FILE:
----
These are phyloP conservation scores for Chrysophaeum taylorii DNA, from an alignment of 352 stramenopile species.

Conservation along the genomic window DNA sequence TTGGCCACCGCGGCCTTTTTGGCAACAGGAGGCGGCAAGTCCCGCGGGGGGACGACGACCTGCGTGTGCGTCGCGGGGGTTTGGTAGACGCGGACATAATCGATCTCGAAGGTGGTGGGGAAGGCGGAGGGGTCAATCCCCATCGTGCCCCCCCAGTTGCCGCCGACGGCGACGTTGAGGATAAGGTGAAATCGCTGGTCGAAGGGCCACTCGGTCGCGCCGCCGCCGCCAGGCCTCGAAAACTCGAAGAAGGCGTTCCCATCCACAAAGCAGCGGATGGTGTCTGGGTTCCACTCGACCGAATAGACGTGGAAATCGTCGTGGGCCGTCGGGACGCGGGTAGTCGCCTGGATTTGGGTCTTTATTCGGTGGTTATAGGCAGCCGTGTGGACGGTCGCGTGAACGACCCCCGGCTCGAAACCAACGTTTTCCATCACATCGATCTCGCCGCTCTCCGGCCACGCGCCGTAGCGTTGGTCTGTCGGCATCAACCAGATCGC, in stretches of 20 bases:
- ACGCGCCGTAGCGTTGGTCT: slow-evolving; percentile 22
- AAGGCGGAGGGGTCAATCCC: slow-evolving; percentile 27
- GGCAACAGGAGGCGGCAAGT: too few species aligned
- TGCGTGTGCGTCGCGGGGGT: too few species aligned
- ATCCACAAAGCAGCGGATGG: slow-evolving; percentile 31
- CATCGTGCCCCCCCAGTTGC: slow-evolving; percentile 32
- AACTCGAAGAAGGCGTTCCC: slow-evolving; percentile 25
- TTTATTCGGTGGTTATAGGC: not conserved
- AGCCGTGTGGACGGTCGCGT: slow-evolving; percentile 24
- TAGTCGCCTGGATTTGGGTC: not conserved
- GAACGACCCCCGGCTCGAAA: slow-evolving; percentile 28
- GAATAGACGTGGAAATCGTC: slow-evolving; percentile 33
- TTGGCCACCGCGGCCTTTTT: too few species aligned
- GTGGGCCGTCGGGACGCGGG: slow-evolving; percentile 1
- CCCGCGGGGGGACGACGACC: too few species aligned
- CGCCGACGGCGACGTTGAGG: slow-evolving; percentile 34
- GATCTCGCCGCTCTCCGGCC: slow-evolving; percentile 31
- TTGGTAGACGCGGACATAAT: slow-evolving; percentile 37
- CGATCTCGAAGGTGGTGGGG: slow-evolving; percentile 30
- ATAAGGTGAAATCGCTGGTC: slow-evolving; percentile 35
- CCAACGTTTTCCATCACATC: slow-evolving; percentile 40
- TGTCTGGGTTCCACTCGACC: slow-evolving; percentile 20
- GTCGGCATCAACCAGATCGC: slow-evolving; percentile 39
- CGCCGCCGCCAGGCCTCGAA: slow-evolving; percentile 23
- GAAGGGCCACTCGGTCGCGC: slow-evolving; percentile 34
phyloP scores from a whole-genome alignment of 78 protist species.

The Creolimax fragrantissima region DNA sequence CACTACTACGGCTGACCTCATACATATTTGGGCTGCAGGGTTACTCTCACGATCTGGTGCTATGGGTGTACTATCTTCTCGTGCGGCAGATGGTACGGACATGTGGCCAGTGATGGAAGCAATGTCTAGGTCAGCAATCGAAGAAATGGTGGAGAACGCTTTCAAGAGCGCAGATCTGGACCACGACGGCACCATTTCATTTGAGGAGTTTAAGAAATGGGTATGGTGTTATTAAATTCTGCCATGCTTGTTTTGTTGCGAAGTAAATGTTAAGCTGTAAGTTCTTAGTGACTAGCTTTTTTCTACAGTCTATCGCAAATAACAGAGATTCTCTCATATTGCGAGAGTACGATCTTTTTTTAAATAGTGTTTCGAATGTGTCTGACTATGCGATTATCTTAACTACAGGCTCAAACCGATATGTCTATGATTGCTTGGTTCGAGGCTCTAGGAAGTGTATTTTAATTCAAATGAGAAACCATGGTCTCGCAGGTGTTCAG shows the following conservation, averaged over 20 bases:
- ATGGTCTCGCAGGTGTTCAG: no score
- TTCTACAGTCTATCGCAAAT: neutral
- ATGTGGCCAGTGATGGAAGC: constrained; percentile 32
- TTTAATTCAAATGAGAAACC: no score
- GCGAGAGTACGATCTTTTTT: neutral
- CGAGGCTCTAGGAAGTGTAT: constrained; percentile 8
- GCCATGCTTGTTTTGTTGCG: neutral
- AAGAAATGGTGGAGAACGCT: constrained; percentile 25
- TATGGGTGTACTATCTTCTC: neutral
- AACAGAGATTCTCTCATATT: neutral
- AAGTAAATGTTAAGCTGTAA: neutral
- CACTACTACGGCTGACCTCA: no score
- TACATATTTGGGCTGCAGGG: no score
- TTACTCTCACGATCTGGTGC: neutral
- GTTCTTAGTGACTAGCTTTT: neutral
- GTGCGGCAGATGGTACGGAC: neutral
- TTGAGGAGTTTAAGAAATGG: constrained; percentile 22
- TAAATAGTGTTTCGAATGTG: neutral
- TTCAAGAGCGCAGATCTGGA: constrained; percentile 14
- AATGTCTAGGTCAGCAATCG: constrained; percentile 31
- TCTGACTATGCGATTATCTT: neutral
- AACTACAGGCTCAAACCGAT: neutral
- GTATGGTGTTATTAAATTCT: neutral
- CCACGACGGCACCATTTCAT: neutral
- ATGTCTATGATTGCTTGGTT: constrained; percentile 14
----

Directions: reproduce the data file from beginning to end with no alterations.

These are phyloP conservation scores for Chrysophaeum taylorii DNA, from an alignment of 352 stramenopile species.

Conservation along the genomic window DNA sequence TTGGCCACCGCGGCCTTTTTGGCAACAGGAGGCGGCAAGTCCCGCGGGGGGACGACGACCTGCGTGTGCGTCGCGGGGGTTTGGTAGACGCGGACATAATCGATCTCGAAGGTGGTGGGGAAGGCGGAGGGGTCAATCCCCATCGTGCCCCCCCAGTTGCCGCCGACGGCGACGTTGAGGATAAGGTGAAATCGCTGGTCGAAGGGCCACTCGGTCGCGCCGCCGCCGCCAGGCCTCGAAAACTCGAAGAAGGCGTTCCCATCCACAAAGCAGCGGATGGTGTCTGGGTTCCACTCGACCGAATAGACGTGGAAATCGTCGTGGGCCGTCGGGACGCGGGTAGTCGCCTGGATTTGGGTCTTTATTCGGTGGTTATAGGCAGCCGTGTGGACGGTCGCGTGAACGACCCCCGGCTCGAAACCAACGTTTTCCATCACATCGATCTCGCCGCTCTCCGGCCACGCGCCGTAGCGTTGGTCTGTCGGCATCAACCAGATCGC, in stretches of 20 bases:
- ACGCGCCGTAGCGTTGGTCT: slow-evolving; percentile 22
- AAGGCGGAGGGGTCAATCCC: slow-evolving; percentile 27
- GGCAACAGGAGGCGGCAAGT: too few species aligned
- TGCGTGTGCGTCGCGGGGGT: too few species aligned
- ATCCACAAAGCAGCGGATGG: slow-evolving; percentile 31
- CATCGTGCCCCCCCAGTTGC: slow-evolving; percentile 32
- AACTCGAAGAAGGCGTTCCC: slow-evolving; percentile 25
- TTTATTCGGTGGTTATAGGC: not conserved
- AGCCGTGTGGACGGTCGCGT: slow-evolving; percentile 24
- TAGTCGCCTGGATTTGGGTC: not conserved
- GAACGACCCCCGGCTCGAAA: slow-evolving; percentile 28
- GAATAGACGTGGAAATCGTC: slow-evolving; percentile 33
- TTGGCCACCGCGGCCTTTTT: too few species aligned
- GTGGGCCGTCGGGACGCGGG: slow-evolving; percentile 1
- CCCGCGGGGGGACGACGACC: too few species aligned
- CGCCGACGGCGACGTTGAGG: slow-evolving; percentile 34
- GATCTCGCCGCTCTCCGGCC: slow-evolving; percentile 31
- TTGGTAGACGCGGACATAAT: slow-evolving; percentile 37
- CGATCTCGAAGGTGGTGGGG: slow-evolving; percentile 30
- ATAAGGTGAAATCGCTGGTC: slow-evolving; percentile 35
- CCAACGTTTTCCATCACATC: slow-evolving; percentile 40
- TGTCTGGGTTCCACTCGACC: slow-evolving; percentile 20
- GTCGGCATCAACCAGATCGC: slow-evolving; percentile 39
- CGCCGCCGCCAGGCCTCGAA: slow-evolving; percentile 23
- GAAGGGCCACTCGGTCGCGC: slow-evolving; percentile 34
phyloP scores from a whole-genome alignment of 78 protist species.

The Creolimax fragrantissima region DNA sequence CACTACTACGGCTGACCTCATACATATTTGGGCTGCAGGGTTACTCTCACGATCTGGTGCTATGGGTGTACTATCTTCTCGTGCGGCAGATGGTACGGACATGTGGCCAGTGATGGAAGCAATGTCTAGGTCAGCAATCGAAGAAATGGTGGAGAACGCTTTCAAGAGCGCAGATCTGGACCACGACGGCACCATTTCATTTGAGGAGTTTAAGAAATGGGTATGGTGTTATTAAATTCTGCCATGCTTGTTTTGTTGCGAAGTAAATGTTAAGCTGTAAGTTCTTAGTGACTAGCTTTTTTCTACAGTCTATCGCAAATAACAGAGATTCTCTCATATTGCGAGAGTACGATCTTTTTTTAAATAGTGTTTCGAATGTGTCTGACTATGCGATTATCTTAACTACAGGCTCAAACCGATATGTCTATGATTGCTTGGTTCGAGGCTCTAGGAAGTGTATTTTAATTCAAATGAGAAACCATGGTCTCGCAGGTGTTCAG shows the following conservation, averaged over 20 bases:
- ATGGTCTCGCAGGTGTTCAG: no score
- TTCTACAGTCTATCGCAAAT: neutral
- ATGTGGCCAGTGATGGAAGC: constrained; percentile 32
- TTTAATTCAAATGAGAAACC: no score
- GCGAGAGTACGATCTTTTTT: neutral
- CGAGGCTCTAGGAAGTGTAT: constrained; percentile 8
- GCCATGCTTGTTTTGTTGCG: neutral
- AAGAAATGGTGGAGAACGCT: constrained; percentile 25
- TATGGGTGTACTATCTTCTC: neutral
- AACAGAGATTCTCTCATATT: neutral
- AAGTAAATGTTAAGCTGTAA: neutral
- CACTACTACGGCTGACCTCA: no score
- TACATATTTGGGCTGCAGGG: no score
- TTACTCTCACGATCTGGTGC: neutral
- GTTCTTAGTGACTAGCTTTT: neutral
- GTGCGGCAGATGGTACGGAC: neutral
- TTGAGGAGTTTAAGAAATGG: constrained; percentile 22
- TAAATAGTGTTTCGAATGTG: neutral
- TTCAAGAGCGCAGATCTGGA: constrained; percentile 14
- AATGTCTAGGTCAGCAATCG: constrained; percentile 31
- TCTGACTATGCGATTATCTT: neutral
- AACTACAGGCTCAAACCGAT: neutral
- GTATGGTGTTATTAAATTCT: neutral
- CCACGACGGCACCATTTCAT: neutral
- ATGTCTATGATTGCTTGGTT: constrained; percentile 14